The UC system recently announced that they are changing their standardized admissions requirements in the coming years. In this blog, we will discuss the new testing policies and whether this is a good decision from an admissions standpoint.
Test-Optional and Test-Blind
The UC system announced that the next two admissions cycles will be test-optional. This means current rising seniors will not have to send in a score, but if they believe it will help their application they are may. This policy applies to in-state and out-of-state students.
The two years following the test-optional policy, the UC’s will switch to test-blind for all in-state students. This means current students finishing 8th and 9th grade will not be allowed to send in an SAT or ACT score in their admissions application. SAT and ACT scores will only be considered for applying to scholarships or if you are an NCAA student-athlete.
What Is Test-Blind?
If you’re confused about what test-blind means, you’re not alone. This is because barely any schools in the whole country are test-blind.
One theory why schools are not test-blind is because of rankings. U.S News and World Report publish the most prestigious college rankings in the country. The higher a college is on the list, the more prestigious the college is and as a result, they tend to get the best students. U.S News does not rank test-blind schools and this has dissuaded many colleges.
The UC system is very unique in that is has a giant pool of in-state students as well as out-of-state students applying every year. If they go, test-blind for in-state students, what will happen to their ranking?
According to Robert Morse, the chief data strategist at U.S News, “U.S News doesn’t currently rank test-blind schools but does rank test-optional schools. The University of California’s new policy would still be test-required or test-optional in terms of the SAT/ACT for out-of-state and international students. This would not be considered test-blind by our current methodology. As always, we review industry changes and adjust accordingly to provide consumers with the most useful information available.”
It doesn’t sound like the UC’s will be booted off the rankings list as long as the SAT and ACT are still required for out-of-state and international students.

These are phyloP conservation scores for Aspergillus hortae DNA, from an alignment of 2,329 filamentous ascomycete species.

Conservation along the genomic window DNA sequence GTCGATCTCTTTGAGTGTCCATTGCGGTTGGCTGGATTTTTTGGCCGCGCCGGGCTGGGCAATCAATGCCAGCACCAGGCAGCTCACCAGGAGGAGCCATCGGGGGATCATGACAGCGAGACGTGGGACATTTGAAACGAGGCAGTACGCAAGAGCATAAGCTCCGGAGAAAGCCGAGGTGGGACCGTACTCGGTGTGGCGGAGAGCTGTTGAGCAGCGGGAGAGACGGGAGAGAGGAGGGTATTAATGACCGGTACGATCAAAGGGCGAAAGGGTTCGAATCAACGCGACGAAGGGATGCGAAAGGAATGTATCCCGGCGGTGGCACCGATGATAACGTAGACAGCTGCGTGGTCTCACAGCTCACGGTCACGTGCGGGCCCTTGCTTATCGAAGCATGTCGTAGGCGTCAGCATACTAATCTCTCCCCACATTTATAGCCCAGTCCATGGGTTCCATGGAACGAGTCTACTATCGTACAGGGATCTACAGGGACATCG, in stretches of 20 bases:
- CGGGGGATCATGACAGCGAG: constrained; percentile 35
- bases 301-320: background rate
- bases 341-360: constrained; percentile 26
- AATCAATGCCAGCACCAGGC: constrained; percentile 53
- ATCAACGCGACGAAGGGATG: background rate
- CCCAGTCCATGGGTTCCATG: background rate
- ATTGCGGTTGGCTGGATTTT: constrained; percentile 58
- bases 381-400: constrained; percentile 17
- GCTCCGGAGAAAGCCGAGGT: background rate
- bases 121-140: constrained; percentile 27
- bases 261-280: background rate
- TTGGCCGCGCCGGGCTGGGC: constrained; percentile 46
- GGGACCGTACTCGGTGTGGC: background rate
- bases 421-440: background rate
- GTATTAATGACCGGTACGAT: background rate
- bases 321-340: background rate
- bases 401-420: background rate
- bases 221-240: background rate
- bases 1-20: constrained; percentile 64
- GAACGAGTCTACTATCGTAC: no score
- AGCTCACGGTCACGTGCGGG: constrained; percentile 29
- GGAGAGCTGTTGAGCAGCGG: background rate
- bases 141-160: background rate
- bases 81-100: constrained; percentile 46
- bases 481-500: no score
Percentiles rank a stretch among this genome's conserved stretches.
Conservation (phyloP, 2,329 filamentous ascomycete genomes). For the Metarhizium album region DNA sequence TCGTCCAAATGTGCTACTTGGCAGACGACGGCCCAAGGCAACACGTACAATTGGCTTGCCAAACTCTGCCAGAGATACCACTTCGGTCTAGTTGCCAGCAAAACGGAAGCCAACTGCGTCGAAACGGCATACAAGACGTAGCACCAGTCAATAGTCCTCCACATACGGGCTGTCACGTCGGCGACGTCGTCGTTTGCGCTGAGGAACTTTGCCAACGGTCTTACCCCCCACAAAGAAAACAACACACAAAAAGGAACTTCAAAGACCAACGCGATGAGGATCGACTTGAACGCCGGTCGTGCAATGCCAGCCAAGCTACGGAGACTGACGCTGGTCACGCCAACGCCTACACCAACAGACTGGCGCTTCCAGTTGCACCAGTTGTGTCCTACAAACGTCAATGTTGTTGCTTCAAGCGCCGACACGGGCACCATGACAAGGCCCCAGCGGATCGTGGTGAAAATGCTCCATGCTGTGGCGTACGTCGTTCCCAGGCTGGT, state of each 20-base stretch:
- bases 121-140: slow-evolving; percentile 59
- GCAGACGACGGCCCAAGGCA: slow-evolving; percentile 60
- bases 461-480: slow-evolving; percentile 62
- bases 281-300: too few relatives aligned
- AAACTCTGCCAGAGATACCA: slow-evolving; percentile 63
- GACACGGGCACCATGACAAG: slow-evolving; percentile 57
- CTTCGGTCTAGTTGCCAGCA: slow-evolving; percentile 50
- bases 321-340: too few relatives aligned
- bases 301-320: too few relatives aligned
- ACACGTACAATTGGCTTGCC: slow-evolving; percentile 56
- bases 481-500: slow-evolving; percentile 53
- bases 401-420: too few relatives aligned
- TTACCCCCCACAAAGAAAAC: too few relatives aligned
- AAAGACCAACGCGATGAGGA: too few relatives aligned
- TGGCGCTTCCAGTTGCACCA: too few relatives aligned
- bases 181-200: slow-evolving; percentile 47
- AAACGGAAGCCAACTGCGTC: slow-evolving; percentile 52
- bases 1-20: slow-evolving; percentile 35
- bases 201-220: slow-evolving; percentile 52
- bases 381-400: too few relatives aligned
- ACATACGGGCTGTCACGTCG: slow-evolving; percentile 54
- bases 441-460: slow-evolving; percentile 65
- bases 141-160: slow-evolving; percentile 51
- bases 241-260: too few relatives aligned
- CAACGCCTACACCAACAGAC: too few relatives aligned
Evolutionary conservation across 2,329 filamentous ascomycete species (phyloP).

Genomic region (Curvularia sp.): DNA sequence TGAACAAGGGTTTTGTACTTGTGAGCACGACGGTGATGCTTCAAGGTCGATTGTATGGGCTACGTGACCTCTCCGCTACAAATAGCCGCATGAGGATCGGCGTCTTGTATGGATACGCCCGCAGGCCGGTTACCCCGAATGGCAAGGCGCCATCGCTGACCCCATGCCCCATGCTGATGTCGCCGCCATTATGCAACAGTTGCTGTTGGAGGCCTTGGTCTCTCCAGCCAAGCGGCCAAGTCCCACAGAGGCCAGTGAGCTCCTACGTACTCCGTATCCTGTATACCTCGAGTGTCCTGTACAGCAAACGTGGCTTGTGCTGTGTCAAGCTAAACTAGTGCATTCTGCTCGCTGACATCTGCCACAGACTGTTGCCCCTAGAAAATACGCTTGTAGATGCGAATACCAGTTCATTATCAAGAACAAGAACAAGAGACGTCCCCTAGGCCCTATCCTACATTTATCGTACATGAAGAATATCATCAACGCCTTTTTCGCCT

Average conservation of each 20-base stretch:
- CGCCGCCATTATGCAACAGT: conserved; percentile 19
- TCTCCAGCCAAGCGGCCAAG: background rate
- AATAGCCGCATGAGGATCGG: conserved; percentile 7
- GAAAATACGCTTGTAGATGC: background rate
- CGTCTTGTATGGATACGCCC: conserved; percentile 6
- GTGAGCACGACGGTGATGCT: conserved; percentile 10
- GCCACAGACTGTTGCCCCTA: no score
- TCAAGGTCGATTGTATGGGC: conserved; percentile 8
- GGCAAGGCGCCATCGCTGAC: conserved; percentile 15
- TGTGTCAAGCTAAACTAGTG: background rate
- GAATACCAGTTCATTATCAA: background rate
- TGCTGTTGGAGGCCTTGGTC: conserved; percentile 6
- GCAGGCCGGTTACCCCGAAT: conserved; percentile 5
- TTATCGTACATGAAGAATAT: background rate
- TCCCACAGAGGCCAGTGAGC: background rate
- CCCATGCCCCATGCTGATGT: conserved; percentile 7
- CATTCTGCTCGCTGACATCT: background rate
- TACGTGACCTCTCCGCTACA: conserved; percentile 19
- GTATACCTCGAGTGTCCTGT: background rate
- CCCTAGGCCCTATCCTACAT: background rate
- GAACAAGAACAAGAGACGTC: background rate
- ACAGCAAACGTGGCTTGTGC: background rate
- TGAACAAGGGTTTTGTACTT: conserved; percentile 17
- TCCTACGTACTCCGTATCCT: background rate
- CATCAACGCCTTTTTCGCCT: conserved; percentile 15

What Colleges are Test-Blind?
Sarah Lawrence was test-blind in 2012 but removed that policy after a year because they didn’t like not being ranked and found that it affected their admissions.
Hampshire College has been test-blind since 2014. As a result, they saw a decrease in the number of applicants but an increase in the number of low income and minority students enrolled.
Other schools that are test-blind are Northern Illinois University, Loyola University New Orleans, and the University of New England.
A New Standardized Test
A major part of the UC’s going test-blind is so they can unveil a new standardized test just for the UC system. The UC’s were criticized for this plan because switching standardized tests doesn’t fix the inequalities standardized tests produce. There’s also criticism that a UC test will decrease the number of students who apply to UC schools.
Should Colleges Continue to Use Standardized Tests?
A study from the UC’s conducted earlier this year found that test scores were a better predictor of student success in college than GPA. Therefore, the academic senate voted 51 to 0 to continue using standardized tests in admissions. But, the board of regents (composed of wealthy adults with influence but are not educators) voted to get rid of standardized tests.
Test-optional seems to be the option that would give students the best of both worlds. Students who are good test-takers can show their intelligence on the SAT or ACT. But students who are not strong test-takers can show their talents in other ways on their application. Making tests test-optional takes the weight off of the exam and shows the college that tests don’t measure everyone’s intelligence equally.
It’s unclear whether test-blind will yield the advantages as test-optional does. Test-blind means students must rely on other parts of their application to shine, such as the essay, which is subjective, or their GPA, which can be inflated/deflated and non-representative of their true intelligence.
The UC system will be the first prestigious university system to go test-blind, and it will be an experiment with unpredictable results.